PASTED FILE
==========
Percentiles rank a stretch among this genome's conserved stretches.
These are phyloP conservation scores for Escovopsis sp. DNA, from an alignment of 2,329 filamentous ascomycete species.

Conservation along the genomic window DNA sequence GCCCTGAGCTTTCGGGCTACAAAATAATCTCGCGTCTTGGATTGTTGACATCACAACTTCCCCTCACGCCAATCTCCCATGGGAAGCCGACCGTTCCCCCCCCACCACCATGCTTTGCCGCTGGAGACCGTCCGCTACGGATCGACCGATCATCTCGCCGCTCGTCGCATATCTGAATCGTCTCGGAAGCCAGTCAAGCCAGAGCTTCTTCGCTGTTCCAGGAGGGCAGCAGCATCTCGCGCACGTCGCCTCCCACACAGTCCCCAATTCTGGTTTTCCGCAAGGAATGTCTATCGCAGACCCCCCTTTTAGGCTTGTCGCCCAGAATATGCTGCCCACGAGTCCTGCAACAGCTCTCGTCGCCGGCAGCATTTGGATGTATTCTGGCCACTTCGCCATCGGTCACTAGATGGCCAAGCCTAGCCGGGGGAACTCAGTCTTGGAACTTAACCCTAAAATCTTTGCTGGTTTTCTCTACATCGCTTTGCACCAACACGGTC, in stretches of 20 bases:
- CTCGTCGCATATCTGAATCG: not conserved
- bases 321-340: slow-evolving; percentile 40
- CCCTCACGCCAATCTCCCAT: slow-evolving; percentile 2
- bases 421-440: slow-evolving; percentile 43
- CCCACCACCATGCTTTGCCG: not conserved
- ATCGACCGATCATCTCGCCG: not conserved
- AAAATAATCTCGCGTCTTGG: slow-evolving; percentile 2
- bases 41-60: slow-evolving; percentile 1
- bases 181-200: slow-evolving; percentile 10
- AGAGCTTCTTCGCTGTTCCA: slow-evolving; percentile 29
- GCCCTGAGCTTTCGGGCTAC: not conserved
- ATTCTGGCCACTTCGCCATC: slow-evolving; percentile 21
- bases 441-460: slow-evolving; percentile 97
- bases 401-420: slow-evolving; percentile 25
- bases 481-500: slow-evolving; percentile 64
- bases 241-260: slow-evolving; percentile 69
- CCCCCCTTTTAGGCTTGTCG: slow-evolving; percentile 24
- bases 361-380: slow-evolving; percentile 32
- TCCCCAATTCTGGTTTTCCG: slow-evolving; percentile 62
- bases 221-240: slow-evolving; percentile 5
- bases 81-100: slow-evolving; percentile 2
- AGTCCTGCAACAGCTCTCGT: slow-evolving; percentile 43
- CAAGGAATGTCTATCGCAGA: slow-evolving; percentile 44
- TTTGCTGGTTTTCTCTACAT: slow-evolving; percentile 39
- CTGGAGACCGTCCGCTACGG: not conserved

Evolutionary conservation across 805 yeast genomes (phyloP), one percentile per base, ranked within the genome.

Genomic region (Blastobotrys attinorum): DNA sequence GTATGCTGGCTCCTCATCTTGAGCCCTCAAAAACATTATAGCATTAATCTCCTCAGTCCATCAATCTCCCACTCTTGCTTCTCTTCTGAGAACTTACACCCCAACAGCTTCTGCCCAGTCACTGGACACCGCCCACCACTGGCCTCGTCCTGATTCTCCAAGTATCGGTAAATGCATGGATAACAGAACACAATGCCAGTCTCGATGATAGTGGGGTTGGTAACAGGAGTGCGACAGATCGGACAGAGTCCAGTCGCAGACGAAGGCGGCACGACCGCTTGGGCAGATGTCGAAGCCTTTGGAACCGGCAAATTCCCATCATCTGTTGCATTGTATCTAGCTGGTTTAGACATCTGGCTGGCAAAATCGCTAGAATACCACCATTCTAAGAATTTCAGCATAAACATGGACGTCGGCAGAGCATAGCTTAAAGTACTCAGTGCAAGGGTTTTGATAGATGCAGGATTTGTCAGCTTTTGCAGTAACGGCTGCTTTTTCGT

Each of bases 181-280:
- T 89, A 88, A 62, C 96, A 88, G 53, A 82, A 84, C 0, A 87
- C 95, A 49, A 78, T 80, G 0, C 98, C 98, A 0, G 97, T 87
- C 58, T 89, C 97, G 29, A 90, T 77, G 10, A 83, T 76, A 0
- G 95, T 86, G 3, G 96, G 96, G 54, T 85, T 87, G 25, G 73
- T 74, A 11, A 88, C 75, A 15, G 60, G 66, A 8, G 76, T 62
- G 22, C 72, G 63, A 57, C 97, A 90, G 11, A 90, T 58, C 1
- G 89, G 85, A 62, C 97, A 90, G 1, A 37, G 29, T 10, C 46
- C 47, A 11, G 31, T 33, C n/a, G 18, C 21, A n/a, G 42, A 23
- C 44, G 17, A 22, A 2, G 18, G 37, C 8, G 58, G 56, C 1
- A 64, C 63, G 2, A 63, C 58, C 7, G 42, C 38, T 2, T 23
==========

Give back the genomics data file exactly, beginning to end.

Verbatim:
Percentiles rank a stretch among this genome's conserved stretches.
These are phyloP conservation scores for Escovopsis sp. DNA, from an alignment of 2,329 filamentous ascomycete species.

Conservation along the genomic window DNA sequence GCCCTGAGCTTTCGGGCTACAAAATAATCTCGCGTCTTGGATTGTTGACATCACAACTTCCCCTCACGCCAATCTCCCATGGGAAGCCGACCGTTCCCCCCCCACCACCATGCTTTGCCGCTGGAGACCGTCCGCTACGGATCGACCGATCATCTCGCCGCTCGTCGCATATCTGAATCGTCTCGGAAGCCAGTCAAGCCAGAGCTTCTTCGCTGTTCCAGGAGGGCAGCAGCATCTCGCGCACGTCGCCTCCCACACAGTCCCCAATTCTGGTTTTCCGCAAGGAATGTCTATCGCAGACCCCCCTTTTAGGCTTGTCGCCCAGAATATGCTGCCCACGAGTCCTGCAACAGCTCTCGTCGCCGGCAGCATTTGGATGTATTCTGGCCACTTCGCCATCGGTCACTAGATGGCCAAGCCTAGCCGGGGGAACTCAGTCTTGGAACTTAACCCTAAAATCTTTGCTGGTTTTCTCTACATCGCTTTGCACCAACACGGTC, in stretches of 20 bases:
- CTCGTCGCATATCTGAATCG: not conserved
- bases 321-340: slow-evolving; percentile 40
- CCCTCACGCCAATCTCCCAT: slow-evolving; percentile 2
- bases 421-440: slow-evolving; percentile 43
- CCCACCACCATGCTTTGCCG: not conserved
- ATCGACCGATCATCTCGCCG: not conserved
- AAAATAATCTCGCGTCTTGG: slow-evolving; percentile 2
- bases 41-60: slow-evolving; percentile 1
- bases 181-200: slow-evolving; percentile 10
- AGAGCTTCTTCGCTGTTCCA: slow-evolving; percentile 29
- GCCCTGAGCTTTCGGGCTAC: not conserved
- ATTCTGGCCACTTCGCCATC: slow-evolving; percentile 21
- bases 441-460: slow-evolving; percentile 97
- bases 401-420: slow-evolving; percentile 25
- bases 481-500: slow-evolving; percentile 64
- bases 241-260: slow-evolving; percentile 69
- CCCCCCTTTTAGGCTTGTCG: slow-evolving; percentile 24
- bases 361-380: slow-evolving; percentile 32
- TCCCCAATTCTGGTTTTCCG: slow-evolving; percentile 62
- bases 221-240: slow-evolving; percentile 5
- bases 81-100: slow-evolving; percentile 2
- AGTCCTGCAACAGCTCTCGT: slow-evolving; percentile 43
- CAAGGAATGTCTATCGCAGA: slow-evolving; percentile 44
- TTTGCTGGTTTTCTCTACAT: slow-evolving; percentile 39
- CTGGAGACCGTCCGCTACGG: not conserved

Evolutionary conservation across 805 yeast genomes (phyloP), one percentile per base, ranked within the genome.

Genomic region (Blastobotrys attinorum): DNA sequence GTATGCTGGCTCCTCATCTTGAGCCCTCAAAAACATTATAGCATTAATCTCCTCAGTCCATCAATCTCCCACTCTTGCTTCTCTTCTGAGAACTTACACCCCAACAGCTTCTGCCCAGTCACTGGACACCGCCCACCACTGGCCTCGTCCTGATTCTCCAAGTATCGGTAAATGCATGGATAACAGAACACAATGCCAGTCTCGATGATAGTGGGGTTGGTAACAGGAGTGCGACAGATCGGACAGAGTCCAGTCGCAGACGAAGGCGGCACGACCGCTTGGGCAGATGTCGAAGCCTTTGGAACCGGCAAATTCCCATCATCTGTTGCATTGTATCTAGCTGGTTTAGACATCTGGCTGGCAAAATCGCTAGAATACCACCATTCTAAGAATTTCAGCATAAACATGGACGTCGGCAGAGCATAGCTTAAAGTACTCAGTGCAAGGGTTTTGATAGATGCAGGATTTGTCAGCTTTTGCAGTAACGGCTGCTTTTTCGT

Each of bases 181-280:
- T 89, A 88, A 62, C 96, A 88, G 53, A 82, A 84, C 0, A 87
- C 95, A 49, A 78, T 80, G 0, C 98, C 98, A 0, G 97, T 87
- C 58, T 89, C 97, G 29, A 90, T 77, G 10, A 83, T 76, A 0
- G 95, T 86, G 3, G 96, G 96, G 54, T 85, T 87, G 25, G 73
- T 74, A 11, A 88, C 75, A 15, G 60, G 66, A 8, G 76, T 62
- G 22, C 72, G 63, A 57, C 97, A 90, G 11, A 90, T 58, C 1
- G 89, G 85, A 62, C 97, A 90, G 1, A 37, G 29, T 10, C 46
- C 47, A 11, G 31, T 33, C n/a, G 18, C 21, A n/a, G 42, A 23
- C 44, G 17, A 22, A 2, G 18, G 37, C 8, G 58, G 56, C 1
- A 64, C 63, G 2, A 63, C 58, C 7, G 42, C 38, T 2, T 23